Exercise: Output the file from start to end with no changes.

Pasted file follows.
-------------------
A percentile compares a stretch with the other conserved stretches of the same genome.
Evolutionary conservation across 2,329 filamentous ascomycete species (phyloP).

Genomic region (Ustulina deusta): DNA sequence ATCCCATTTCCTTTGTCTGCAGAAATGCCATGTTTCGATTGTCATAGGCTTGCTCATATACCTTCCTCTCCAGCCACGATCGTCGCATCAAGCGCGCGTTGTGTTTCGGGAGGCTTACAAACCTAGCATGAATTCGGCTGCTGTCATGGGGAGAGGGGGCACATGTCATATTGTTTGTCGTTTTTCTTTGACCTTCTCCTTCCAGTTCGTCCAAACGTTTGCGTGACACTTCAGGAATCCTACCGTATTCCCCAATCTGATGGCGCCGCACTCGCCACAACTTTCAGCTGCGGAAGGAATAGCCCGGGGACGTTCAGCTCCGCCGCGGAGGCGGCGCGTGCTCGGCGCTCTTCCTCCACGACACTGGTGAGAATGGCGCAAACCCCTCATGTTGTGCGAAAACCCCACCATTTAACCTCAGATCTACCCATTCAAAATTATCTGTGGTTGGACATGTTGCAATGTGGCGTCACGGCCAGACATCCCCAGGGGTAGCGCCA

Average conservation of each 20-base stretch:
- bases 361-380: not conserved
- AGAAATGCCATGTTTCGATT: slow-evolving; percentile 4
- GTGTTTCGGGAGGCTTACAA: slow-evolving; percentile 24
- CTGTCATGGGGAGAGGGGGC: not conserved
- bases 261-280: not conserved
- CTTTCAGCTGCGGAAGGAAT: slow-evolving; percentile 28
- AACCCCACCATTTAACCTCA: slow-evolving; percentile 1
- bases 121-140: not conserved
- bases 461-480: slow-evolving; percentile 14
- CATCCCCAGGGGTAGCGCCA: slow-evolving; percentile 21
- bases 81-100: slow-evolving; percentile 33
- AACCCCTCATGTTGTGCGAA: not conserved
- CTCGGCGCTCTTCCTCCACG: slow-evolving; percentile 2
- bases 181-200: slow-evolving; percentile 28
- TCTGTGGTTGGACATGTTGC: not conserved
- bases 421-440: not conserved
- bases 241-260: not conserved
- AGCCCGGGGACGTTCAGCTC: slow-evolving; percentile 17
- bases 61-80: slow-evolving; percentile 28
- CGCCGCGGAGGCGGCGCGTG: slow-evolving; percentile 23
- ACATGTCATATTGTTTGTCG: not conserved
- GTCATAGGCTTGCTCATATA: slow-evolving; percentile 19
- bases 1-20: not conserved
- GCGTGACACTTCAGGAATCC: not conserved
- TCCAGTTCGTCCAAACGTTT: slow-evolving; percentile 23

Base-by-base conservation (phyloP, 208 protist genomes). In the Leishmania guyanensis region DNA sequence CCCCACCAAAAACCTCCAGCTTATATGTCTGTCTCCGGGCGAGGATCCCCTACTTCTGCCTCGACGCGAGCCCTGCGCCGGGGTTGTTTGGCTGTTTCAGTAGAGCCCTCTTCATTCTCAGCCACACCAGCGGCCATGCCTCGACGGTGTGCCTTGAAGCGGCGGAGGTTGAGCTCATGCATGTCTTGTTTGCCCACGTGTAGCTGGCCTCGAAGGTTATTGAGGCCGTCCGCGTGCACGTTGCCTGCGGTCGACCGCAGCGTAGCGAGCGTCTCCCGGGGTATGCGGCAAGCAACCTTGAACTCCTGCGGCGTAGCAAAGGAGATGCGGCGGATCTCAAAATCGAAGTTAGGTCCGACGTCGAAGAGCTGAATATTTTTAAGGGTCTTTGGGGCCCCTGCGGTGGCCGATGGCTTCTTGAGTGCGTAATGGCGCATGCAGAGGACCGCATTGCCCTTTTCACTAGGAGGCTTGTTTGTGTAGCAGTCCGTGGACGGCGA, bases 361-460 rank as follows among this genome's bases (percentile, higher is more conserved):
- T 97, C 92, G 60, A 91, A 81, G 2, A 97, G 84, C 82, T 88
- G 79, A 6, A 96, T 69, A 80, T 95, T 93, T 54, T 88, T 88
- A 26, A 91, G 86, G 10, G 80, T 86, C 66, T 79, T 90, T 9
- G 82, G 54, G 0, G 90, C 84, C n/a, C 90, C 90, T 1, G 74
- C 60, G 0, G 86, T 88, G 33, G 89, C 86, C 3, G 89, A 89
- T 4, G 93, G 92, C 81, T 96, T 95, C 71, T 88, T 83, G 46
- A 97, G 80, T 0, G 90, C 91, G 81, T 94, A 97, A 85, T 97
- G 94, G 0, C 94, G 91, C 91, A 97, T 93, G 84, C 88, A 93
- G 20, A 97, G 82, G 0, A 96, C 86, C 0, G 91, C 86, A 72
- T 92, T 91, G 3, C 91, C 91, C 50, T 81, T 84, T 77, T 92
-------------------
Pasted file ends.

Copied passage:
A percentile compares a stretch with the other conserved stretches of the same genome.
Evolutionary conservation across 2,329 filamentous ascomycete species (phyloP).

Genomic region (Ustulina deusta): DNA sequence ATCCCATTTCCTTTGTCTGCAGAAATGCCATGTTTCGATTGTCATAGGCTTGCTCATATACCTTCCTCTCCAGCCACGATCGTCGCATCAAGCGCGCGTTGTGTTTCGGGAGGCTTACAAACCTAGCATGAATTCGGCTGCTGTCATGGGGAGAGGGGGCACATGTCATATTGTTTGTCGTTTTTCTTTGACCTTCTCCTTCCAGTTCGTCCAAACGTTTGCGTGACACTTCAGGAATCCTACCGTATTCCCCAATCTGATGGCGCCGCACTCGCCACAACTTTCAGCTGCGGAAGGAATAGCCCGGGGACGTTCAGCTCCGCCGCGGAGGCGGCGCGTGCTCGGCGCTCTTCCTCCACGACACTGGTGAGAATGGCGCAAACCCCTCATGTTGTGCGAAAACCCCACCATTTAACCTCAGATCTACCCATTCAAAATTATCTGTGGTTGGACATGTTGCAATGTGGCGTCACGGCCAGACATCCCCAGGGGTAGCGCCA

Average conservation of each 20-base stretch:
- bases 361-380: not conserved
- AGAAATGCCATGTTTCGATT: slow-evolving; percentile 4
- GTGTTTCGGGAGGCTTACAA: slow-evolving; percentile 24
- CTGTCATGGGGAGAGGGGGC: not conserved
- bases 261-280: not conserved
- CTTTCAGCTGCGGAAGGAAT: slow-evolving; percentile 28
- AACCCCACCATTTAACCTCA: slow-evolving; percentile 1
- bases 121-140: not conserved
- bases 461-480: slow-evolving; percentile 14
- CATCCCCAGGGGTAGCGCCA: slow-evolving; percentile 21
- bases 81-100: slow-evolving; percentile 33
- AACCCCTCATGTTGTGCGAA: not conserved
- CTCGGCGCTCTTCCTCCACG: slow-evolving; percentile 2
- bases 181-200: slow-evolving; percentile 28
- TCTGTGGTTGGACATGTTGC: not conserved
- bases 421-440: not conserved
- bases 241-260: not conserved
- AGCCCGGGGACGTTCAGCTC: slow-evolving; percentile 17
- bases 61-80: slow-evolving; percentile 28
- CGCCGCGGAGGCGGCGCGTG: slow-evolving; percentile 23
- ACATGTCATATTGTTTGTCG: not conserved
- GTCATAGGCTTGCTCATATA: slow-evolving; percentile 19
- bases 1-20: not conserved
- GCGTGACACTTCAGGAATCC: not conserved
- TCCAGTTCGTCCAAACGTTT: slow-evolving; percentile 23

Base-by-base conservation (phyloP, 208 protist genomes). In the Leishmania guyanensis region DNA sequence CCCCACCAAAAACCTCCAGCTTATATGTCTGTCTCCGGGCGAGGATCCCCTACTTCTGCCTCGACGCGAGCCCTGCGCCGGGGTTGTTTGGCTGTTTCAGTAGAGCCCTCTTCATTCTCAGCCACACCAGCGGCCATGCCTCGACGGTGTGCCTTGAAGCGGCGGAGGTTGAGCTCATGCATGTCTTGTTTGCCCACGTGTAGCTGGCCTCGAAGGTTATTGAGGCCGTCCGCGTGCACGTTGCCTGCGGTCGACCGCAGCGTAGCGAGCGTCTCCCGGGGTATGCGGCAAGCAACCTTGAACTCCTGCGGCGTAGCAAAGGAGATGCGGCGGATCTCAAAATCGAAGTTAGGTCCGACGTCGAAGAGCTGAATATTTTTAAGGGTCTTTGGGGCCCCTGCGGTGGCCGATGGCTTCTTGAGTGCGTAATGGCGCATGCAGAGGACCGCATTGCCCTTTTCACTAGGAGGCTTGTTTGTGTAGCAGTCCGTGGACGGCGA, bases 361-460 rank as follows among this genome's bases (percentile, higher is more conserved):
- T 97, C 92, G 60, A 91, A 81, G 2, A 97, G 84, C 82, T 88
- G 79, A 6, A 96, T 69, A 80, T 95, T 93, T 54, T 88, T 88
- A 26, A 91, G 86, G 10, G 80, T 86, C 66, T 79, T 90, T 9
- G 82, G 54, G 0, G 90, C 84, C n/a, C 90, C 90, T 1, G 74
- C 60, G 0, G 86, T 88, G 33, G 89, C 86, C 3, G 89, A 89
- T 4, G 93, G 92, C 81, T 96, T 95, C 71, T 88, T 83, G 46
- A 97, G 80, T 0, G 90, C 91, G 81, T 94, A 97, A 85, T 97
- G 94, G 0, C 94, G 91, C 91, A 97, T 93, G 84, C 88, A 93
- G 20, A 97, G 82, G 0, A 96, C 86, C 0, G 91, C 86, A 72
- T 92, T 91, G 3, C 91, C 91, C 50, T 81, T 84, T 77, T 92